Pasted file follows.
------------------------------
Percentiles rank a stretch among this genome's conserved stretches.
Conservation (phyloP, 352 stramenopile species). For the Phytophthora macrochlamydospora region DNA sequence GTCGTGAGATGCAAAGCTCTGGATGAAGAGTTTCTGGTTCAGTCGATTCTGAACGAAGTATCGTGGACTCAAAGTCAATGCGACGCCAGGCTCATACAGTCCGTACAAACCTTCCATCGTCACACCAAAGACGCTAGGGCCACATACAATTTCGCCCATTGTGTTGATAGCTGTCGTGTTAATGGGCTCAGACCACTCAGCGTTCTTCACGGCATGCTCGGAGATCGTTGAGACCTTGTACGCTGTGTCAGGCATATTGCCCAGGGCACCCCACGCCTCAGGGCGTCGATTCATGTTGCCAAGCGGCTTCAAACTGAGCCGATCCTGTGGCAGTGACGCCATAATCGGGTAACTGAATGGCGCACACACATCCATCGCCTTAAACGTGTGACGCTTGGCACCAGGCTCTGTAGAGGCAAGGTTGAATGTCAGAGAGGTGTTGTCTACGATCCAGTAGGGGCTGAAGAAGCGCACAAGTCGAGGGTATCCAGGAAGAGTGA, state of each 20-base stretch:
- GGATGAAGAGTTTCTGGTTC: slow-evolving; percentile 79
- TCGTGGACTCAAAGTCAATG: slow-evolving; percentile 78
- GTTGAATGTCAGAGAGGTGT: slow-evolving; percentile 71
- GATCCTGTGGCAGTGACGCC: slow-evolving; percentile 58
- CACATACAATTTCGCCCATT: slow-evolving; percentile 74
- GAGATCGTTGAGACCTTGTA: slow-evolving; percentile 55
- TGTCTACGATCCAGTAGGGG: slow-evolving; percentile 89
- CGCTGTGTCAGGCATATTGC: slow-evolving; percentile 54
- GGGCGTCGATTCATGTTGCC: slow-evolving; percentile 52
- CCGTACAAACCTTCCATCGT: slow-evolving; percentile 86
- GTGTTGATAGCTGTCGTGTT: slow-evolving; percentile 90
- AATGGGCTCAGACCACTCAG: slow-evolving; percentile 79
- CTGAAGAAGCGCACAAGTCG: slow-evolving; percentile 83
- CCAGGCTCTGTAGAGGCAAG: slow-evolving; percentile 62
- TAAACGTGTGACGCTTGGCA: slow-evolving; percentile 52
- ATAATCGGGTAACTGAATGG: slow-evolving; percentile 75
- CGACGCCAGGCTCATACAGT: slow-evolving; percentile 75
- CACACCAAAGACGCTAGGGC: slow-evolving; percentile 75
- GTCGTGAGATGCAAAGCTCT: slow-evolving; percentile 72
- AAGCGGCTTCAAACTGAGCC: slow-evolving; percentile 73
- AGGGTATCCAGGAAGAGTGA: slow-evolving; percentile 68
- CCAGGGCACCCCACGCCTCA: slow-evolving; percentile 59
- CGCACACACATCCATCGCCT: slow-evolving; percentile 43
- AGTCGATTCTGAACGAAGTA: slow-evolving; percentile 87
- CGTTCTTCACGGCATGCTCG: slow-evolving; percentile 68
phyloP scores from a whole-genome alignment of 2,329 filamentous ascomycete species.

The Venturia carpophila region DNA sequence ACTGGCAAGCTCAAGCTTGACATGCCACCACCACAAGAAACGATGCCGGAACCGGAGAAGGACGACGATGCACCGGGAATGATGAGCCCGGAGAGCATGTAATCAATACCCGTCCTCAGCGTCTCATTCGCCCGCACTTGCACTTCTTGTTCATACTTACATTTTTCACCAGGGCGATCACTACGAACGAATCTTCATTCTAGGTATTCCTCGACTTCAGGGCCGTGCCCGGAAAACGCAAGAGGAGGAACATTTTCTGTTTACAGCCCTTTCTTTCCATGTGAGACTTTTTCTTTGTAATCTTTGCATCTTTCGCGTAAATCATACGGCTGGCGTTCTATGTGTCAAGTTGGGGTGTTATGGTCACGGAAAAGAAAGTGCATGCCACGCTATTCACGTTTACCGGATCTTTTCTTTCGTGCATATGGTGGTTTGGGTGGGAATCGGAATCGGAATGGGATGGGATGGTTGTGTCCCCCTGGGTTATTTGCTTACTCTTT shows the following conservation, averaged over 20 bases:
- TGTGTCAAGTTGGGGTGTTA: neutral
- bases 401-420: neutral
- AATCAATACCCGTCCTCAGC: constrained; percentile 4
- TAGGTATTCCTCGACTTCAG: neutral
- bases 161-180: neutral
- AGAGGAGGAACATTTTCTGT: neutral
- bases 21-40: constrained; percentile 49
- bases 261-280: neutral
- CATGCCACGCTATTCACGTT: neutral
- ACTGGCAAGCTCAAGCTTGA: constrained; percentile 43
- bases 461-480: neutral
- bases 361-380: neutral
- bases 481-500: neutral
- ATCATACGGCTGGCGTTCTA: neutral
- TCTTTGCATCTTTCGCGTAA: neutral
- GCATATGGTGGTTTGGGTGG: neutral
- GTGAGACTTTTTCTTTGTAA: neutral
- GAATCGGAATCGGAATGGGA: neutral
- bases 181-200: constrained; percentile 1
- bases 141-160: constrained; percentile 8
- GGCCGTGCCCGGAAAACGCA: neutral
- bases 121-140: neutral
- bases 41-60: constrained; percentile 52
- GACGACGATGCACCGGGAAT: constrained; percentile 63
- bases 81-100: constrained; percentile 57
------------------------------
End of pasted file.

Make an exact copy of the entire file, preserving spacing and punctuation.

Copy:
Percentiles rank a stretch among this genome's conserved stretches.
Conservation (phyloP, 352 stramenopile species). For the Phytophthora macrochlamydospora region DNA sequence GTCGTGAGATGCAAAGCTCTGGATGAAGAGTTTCTGGTTCAGTCGATTCTGAACGAAGTATCGTGGACTCAAAGTCAATGCGACGCCAGGCTCATACAGTCCGTACAAACCTTCCATCGTCACACCAAAGACGCTAGGGCCACATACAATTTCGCCCATTGTGTTGATAGCTGTCGTGTTAATGGGCTCAGACCACTCAGCGTTCTTCACGGCATGCTCGGAGATCGTTGAGACCTTGTACGCTGTGTCAGGCATATTGCCCAGGGCACCCCACGCCTCAGGGCGTCGATTCATGTTGCCAAGCGGCTTCAAACTGAGCCGATCCTGTGGCAGTGACGCCATAATCGGGTAACTGAATGGCGCACACACATCCATCGCCTTAAACGTGTGACGCTTGGCACCAGGCTCTGTAGAGGCAAGGTTGAATGTCAGAGAGGTGTTGTCTACGATCCAGTAGGGGCTGAAGAAGCGCACAAGTCGAGGGTATCCAGGAAGAGTGA, state of each 20-base stretch:
- GGATGAAGAGTTTCTGGTTC: slow-evolving; percentile 79
- TCGTGGACTCAAAGTCAATG: slow-evolving; percentile 78
- GTTGAATGTCAGAGAGGTGT: slow-evolving; percentile 71
- GATCCTGTGGCAGTGACGCC: slow-evolving; percentile 58
- CACATACAATTTCGCCCATT: slow-evolving; percentile 74
- GAGATCGTTGAGACCTTGTA: slow-evolving; percentile 55
- TGTCTACGATCCAGTAGGGG: slow-evolving; percentile 89
- CGCTGTGTCAGGCATATTGC: slow-evolving; percentile 54
- GGGCGTCGATTCATGTTGCC: slow-evolving; percentile 52
- CCGTACAAACCTTCCATCGT: slow-evolving; percentile 86
- GTGTTGATAGCTGTCGTGTT: slow-evolving; percentile 90
- AATGGGCTCAGACCACTCAG: slow-evolving; percentile 79
- CTGAAGAAGCGCACAAGTCG: slow-evolving; percentile 83
- CCAGGCTCTGTAGAGGCAAG: slow-evolving; percentile 62
- TAAACGTGTGACGCTTGGCA: slow-evolving; percentile 52
- ATAATCGGGTAACTGAATGG: slow-evolving; percentile 75
- CGACGCCAGGCTCATACAGT: slow-evolving; percentile 75
- CACACCAAAGACGCTAGGGC: slow-evolving; percentile 75
- GTCGTGAGATGCAAAGCTCT: slow-evolving; percentile 72
- AAGCGGCTTCAAACTGAGCC: slow-evolving; percentile 73
- AGGGTATCCAGGAAGAGTGA: slow-evolving; percentile 68
- CCAGGGCACCCCACGCCTCA: slow-evolving; percentile 59
- CGCACACACATCCATCGCCT: slow-evolving; percentile 43
- AGTCGATTCTGAACGAAGTA: slow-evolving; percentile 87
- CGTTCTTCACGGCATGCTCG: slow-evolving; percentile 68
phyloP scores from a whole-genome alignment of 2,329 filamentous ascomycete species.

The Venturia carpophila region DNA sequence ACTGGCAAGCTCAAGCTTGACATGCCACCACCACAAGAAACGATGCCGGAACCGGAGAAGGACGACGATGCACCGGGAATGATGAGCCCGGAGAGCATGTAATCAATACCCGTCCTCAGCGTCTCATTCGCCCGCACTTGCACTTCTTGTTCATACTTACATTTTTCACCAGGGCGATCACTACGAACGAATCTTCATTCTAGGTATTCCTCGACTTCAGGGCCGTGCCCGGAAAACGCAAGAGGAGGAACATTTTCTGTTTACAGCCCTTTCTTTCCATGTGAGACTTTTTCTTTGTAATCTTTGCATCTTTCGCGTAAATCATACGGCTGGCGTTCTATGTGTCAAGTTGGGGTGTTATGGTCACGGAAAAGAAAGTGCATGCCACGCTATTCACGTTTACCGGATCTTTTCTTTCGTGCATATGGTGGTTTGGGTGGGAATCGGAATCGGAATGGGATGGGATGGTTGTGTCCCCCTGGGTTATTTGCTTACTCTTT shows the following conservation, averaged over 20 bases:
- TGTGTCAAGTTGGGGTGTTA: neutral
- bases 401-420: neutral
- AATCAATACCCGTCCTCAGC: constrained; percentile 4
- TAGGTATTCCTCGACTTCAG: neutral
- bases 161-180: neutral
- AGAGGAGGAACATTTTCTGT: neutral
- bases 21-40: constrained; percentile 49
- bases 261-280: neutral
- CATGCCACGCTATTCACGTT: neutral
- ACTGGCAAGCTCAAGCTTGA: constrained; percentile 43
- bases 461-480: neutral
- bases 361-380: neutral
- bases 481-500: neutral
- ATCATACGGCTGGCGTTCTA: neutral
- TCTTTGCATCTTTCGCGTAA: neutral
- GCATATGGTGGTTTGGGTGG: neutral
- GTGAGACTTTTTCTTTGTAA: neutral
- GAATCGGAATCGGAATGGGA: neutral
- bases 181-200: constrained; percentile 1
- bases 141-160: constrained; percentile 8
- GGCCGTGCCCGGAAAACGCA: neutral
- bases 121-140: neutral
- bases 41-60: constrained; percentile 52
- GACGACGATGCACCGGGAAT: constrained; percentile 63
- bases 81-100: constrained; percentile 57